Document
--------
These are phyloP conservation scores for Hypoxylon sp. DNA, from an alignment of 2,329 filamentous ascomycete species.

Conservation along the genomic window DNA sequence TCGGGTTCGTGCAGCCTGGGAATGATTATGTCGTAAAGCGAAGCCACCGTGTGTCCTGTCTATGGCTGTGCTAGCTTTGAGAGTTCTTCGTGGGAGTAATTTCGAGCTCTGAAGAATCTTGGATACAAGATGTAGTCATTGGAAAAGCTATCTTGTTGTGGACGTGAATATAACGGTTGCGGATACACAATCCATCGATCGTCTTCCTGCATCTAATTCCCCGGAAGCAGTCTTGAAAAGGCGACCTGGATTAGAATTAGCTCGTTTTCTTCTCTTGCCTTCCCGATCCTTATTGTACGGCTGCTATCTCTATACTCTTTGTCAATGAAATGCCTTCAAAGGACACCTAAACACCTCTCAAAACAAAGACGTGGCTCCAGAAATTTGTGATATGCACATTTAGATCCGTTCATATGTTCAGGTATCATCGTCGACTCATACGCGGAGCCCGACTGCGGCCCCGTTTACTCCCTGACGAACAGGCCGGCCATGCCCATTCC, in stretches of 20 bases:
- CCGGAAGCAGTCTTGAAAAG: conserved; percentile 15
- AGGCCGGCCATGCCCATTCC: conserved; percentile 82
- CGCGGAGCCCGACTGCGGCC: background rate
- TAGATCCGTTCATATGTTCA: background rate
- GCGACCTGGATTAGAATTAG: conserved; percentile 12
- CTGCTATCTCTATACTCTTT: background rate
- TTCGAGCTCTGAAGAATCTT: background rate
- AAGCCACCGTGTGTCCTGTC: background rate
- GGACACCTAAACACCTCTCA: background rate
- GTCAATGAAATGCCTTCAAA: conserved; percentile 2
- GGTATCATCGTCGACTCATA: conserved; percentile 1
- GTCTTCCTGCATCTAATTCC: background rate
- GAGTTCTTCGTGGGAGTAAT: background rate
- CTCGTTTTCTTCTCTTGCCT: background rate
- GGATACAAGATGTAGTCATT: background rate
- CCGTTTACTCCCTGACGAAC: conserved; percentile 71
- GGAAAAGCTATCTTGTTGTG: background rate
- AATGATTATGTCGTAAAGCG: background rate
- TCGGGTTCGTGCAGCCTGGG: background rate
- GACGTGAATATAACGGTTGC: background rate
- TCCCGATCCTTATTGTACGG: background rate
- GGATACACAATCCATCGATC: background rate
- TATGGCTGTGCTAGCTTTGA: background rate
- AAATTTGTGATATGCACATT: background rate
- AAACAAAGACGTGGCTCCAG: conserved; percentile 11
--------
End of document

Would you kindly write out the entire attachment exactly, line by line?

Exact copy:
These are phyloP conservation scores for Hypoxylon sp. DNA, from an alignment of 2,329 filamentous ascomycete species.

Conservation along the genomic window DNA sequence TCGGGTTCGTGCAGCCTGGGAATGATTATGTCGTAAAGCGAAGCCACCGTGTGTCCTGTCTATGGCTGTGCTAGCTTTGAGAGTTCTTCGTGGGAGTAATTTCGAGCTCTGAAGAATCTTGGATACAAGATGTAGTCATTGGAAAAGCTATCTTGTTGTGGACGTGAATATAACGGTTGCGGATACACAATCCATCGATCGTCTTCCTGCATCTAATTCCCCGGAAGCAGTCTTGAAAAGGCGACCTGGATTAGAATTAGCTCGTTTTCTTCTCTTGCCTTCCCGATCCTTATTGTACGGCTGCTATCTCTATACTCTTTGTCAATGAAATGCCTTCAAAGGACACCTAAACACCTCTCAAAACAAAGACGTGGCTCCAGAAATTTGTGATATGCACATTTAGATCCGTTCATATGTTCAGGTATCATCGTCGACTCATACGCGGAGCCCGACTGCGGCCCCGTTTACTCCCTGACGAACAGGCCGGCCATGCCCATTCC, in stretches of 20 bases:
- CCGGAAGCAGTCTTGAAAAG: conserved; percentile 15
- AGGCCGGCCATGCCCATTCC: conserved; percentile 82
- CGCGGAGCCCGACTGCGGCC: background rate
- TAGATCCGTTCATATGTTCA: background rate
- GCGACCTGGATTAGAATTAG: conserved; percentile 12
- CTGCTATCTCTATACTCTTT: background rate
- TTCGAGCTCTGAAGAATCTT: background rate
- AAGCCACCGTGTGTCCTGTC: background rate
- GGACACCTAAACACCTCTCA: background rate
- GTCAATGAAATGCCTTCAAA: conserved; percentile 2
- GGTATCATCGTCGACTCATA: conserved; percentile 1
- GTCTTCCTGCATCTAATTCC: background rate
- GAGTTCTTCGTGGGAGTAAT: background rate
- CTCGTTTTCTTCTCTTGCCT: background rate
- GGATACAAGATGTAGTCATT: background rate
- CCGTTTACTCCCTGACGAAC: conserved; percentile 71
- GGAAAAGCTATCTTGTTGTG: background rate
- AATGATTATGTCGTAAAGCG: background rate
- TCGGGTTCGTGCAGCCTGGG: background rate
- GACGTGAATATAACGGTTGC: background rate
- TCCCGATCCTTATTGTACGG: background rate
- GGATACACAATCCATCGATC: background rate
- TATGGCTGTGCTAGCTTTGA: background rate
- AAATTTGTGATATGCACATT: background rate
- AAACAAAGACGTGGCTCCAG: conserved; percentile 11